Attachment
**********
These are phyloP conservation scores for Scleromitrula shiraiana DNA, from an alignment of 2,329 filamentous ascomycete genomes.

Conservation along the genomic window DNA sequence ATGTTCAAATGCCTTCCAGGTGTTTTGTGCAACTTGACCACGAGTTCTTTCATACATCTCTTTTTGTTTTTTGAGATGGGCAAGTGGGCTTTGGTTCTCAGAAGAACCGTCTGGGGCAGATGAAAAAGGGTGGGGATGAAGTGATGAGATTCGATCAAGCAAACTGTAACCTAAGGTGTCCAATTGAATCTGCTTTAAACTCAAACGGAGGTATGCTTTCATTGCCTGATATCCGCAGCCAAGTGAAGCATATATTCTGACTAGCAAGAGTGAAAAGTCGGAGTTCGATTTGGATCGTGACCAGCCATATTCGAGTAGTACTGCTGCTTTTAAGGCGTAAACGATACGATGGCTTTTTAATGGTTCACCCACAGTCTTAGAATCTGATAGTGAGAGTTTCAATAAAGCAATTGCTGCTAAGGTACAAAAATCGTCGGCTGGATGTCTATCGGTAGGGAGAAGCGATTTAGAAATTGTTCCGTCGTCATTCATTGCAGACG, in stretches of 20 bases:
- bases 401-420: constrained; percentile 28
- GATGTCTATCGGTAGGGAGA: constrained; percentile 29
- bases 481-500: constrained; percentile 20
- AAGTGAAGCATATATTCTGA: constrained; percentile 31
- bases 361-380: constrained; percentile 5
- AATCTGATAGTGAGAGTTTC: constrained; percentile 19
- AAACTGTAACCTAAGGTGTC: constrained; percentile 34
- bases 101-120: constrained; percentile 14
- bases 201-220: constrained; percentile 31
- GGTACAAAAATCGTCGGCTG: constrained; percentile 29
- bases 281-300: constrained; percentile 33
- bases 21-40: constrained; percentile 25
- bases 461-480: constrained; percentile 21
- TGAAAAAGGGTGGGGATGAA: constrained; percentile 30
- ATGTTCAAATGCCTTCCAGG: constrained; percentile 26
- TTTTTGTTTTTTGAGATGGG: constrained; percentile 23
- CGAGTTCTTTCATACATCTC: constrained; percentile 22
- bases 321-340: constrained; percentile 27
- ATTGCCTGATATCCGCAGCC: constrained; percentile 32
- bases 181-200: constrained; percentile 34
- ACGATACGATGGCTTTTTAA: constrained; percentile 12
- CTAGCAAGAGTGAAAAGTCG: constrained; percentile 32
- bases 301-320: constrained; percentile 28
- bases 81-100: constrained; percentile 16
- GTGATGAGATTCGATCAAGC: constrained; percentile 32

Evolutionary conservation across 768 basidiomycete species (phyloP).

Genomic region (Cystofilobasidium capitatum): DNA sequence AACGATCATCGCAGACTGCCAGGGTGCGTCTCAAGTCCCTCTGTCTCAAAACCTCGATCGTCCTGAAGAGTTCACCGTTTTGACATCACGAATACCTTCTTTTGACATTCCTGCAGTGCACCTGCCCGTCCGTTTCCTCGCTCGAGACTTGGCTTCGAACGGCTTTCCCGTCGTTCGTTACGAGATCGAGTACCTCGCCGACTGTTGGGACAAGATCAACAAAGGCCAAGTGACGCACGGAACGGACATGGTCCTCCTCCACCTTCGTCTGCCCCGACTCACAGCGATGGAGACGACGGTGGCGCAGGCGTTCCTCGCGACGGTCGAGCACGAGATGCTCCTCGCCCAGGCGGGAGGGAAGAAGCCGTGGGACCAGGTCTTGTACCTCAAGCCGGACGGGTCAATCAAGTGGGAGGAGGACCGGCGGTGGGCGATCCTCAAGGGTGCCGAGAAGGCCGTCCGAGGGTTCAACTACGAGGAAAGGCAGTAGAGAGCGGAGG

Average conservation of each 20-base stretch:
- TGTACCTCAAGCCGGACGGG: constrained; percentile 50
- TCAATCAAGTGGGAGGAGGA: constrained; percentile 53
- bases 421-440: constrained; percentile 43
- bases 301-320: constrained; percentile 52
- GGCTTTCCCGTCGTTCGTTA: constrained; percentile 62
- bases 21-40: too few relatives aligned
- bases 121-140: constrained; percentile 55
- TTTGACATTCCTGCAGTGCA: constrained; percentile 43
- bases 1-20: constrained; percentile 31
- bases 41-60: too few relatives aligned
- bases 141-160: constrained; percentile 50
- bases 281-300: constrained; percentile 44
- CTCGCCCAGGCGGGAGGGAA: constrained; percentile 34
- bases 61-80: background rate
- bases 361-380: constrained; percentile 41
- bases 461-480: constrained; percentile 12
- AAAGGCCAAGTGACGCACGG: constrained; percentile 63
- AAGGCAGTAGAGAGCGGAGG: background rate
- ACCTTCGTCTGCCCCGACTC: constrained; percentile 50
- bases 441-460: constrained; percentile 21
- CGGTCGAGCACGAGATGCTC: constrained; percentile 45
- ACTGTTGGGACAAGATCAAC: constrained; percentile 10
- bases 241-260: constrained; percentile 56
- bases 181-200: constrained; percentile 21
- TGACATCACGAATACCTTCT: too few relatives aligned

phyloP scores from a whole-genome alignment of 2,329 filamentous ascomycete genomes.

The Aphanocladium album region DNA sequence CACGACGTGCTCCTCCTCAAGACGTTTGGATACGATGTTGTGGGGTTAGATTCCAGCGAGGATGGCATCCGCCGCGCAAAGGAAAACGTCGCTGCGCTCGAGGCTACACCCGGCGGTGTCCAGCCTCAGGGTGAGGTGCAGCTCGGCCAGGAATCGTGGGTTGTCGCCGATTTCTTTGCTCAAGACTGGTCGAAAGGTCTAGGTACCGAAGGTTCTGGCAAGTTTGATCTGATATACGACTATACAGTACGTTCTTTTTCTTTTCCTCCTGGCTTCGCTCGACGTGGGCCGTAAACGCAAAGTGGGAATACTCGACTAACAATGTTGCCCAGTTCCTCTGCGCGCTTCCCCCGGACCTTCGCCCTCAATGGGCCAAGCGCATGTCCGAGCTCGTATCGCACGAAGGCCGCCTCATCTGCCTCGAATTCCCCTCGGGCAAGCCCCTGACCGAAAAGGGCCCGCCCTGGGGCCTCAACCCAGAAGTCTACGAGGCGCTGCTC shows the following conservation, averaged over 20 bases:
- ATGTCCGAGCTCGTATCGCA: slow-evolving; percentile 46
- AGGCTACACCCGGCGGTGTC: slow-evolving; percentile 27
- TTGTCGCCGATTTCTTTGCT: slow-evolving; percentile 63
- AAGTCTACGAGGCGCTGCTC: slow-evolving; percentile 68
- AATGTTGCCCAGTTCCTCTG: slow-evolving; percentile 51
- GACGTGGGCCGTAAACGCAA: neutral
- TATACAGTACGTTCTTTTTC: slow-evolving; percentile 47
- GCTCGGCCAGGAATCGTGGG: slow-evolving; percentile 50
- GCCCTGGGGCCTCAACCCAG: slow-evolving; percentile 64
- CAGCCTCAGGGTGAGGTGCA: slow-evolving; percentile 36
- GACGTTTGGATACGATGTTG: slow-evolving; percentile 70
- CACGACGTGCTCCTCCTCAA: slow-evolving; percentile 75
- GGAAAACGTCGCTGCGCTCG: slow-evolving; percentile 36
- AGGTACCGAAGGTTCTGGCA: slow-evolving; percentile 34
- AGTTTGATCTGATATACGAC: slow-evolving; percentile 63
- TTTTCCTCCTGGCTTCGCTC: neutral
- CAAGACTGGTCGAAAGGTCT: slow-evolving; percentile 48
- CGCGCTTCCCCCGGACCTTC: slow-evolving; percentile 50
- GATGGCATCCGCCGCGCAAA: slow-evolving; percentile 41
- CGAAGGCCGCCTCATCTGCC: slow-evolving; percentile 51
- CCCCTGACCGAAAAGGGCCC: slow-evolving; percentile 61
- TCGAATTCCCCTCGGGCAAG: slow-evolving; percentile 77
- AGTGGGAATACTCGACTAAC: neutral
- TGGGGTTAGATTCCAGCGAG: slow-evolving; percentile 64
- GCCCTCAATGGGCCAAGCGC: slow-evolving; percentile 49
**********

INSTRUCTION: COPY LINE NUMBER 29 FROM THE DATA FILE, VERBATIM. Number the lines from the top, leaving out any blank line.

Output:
Genomic region (Cystofilobasidium capitatum): DNA sequence AACGATCATCGCAGACTGCCAGGGTGCGTCTCAAGTCCCTCTGTCTCAAAACCTCGATCGTCCTGAAGAGTTCACCGTTTTGACATCACGAATACCTTCTTTTGACATTCCTGCAGTGCACCTGCCCGTCCGTTTCCTCGCTCGAGACTTGGCTTCGAACGGCTTTCCCGTCGTTCGTTACGAGATCGAGTACCTCGCCGACTGTTGGGACAAGATCAACAAAGGCCAAGTGACGCACGGAACGGACATGGTCCTCCTCCACCTTCGTCTGCCCCGACTCACAGCGATGGAGACGACGGTGGCGCAGGCGTTCCTCGCGACGGTCGAGCACGAGATGCTCCTCGCCCAGGCGGGAGGGAAGAAGCCGTGGGACCAGGTCTTGTACCTCAAGCCGGACGGGTCAATCAAGTGGGAGGAGGACCGGCGGTGGGCGATCCTCAAGGGTGCCGAGAAGGCCGTCCGAGGGTTCAACTACGAGGAAAGGCAGTAGAGAGCGGAGG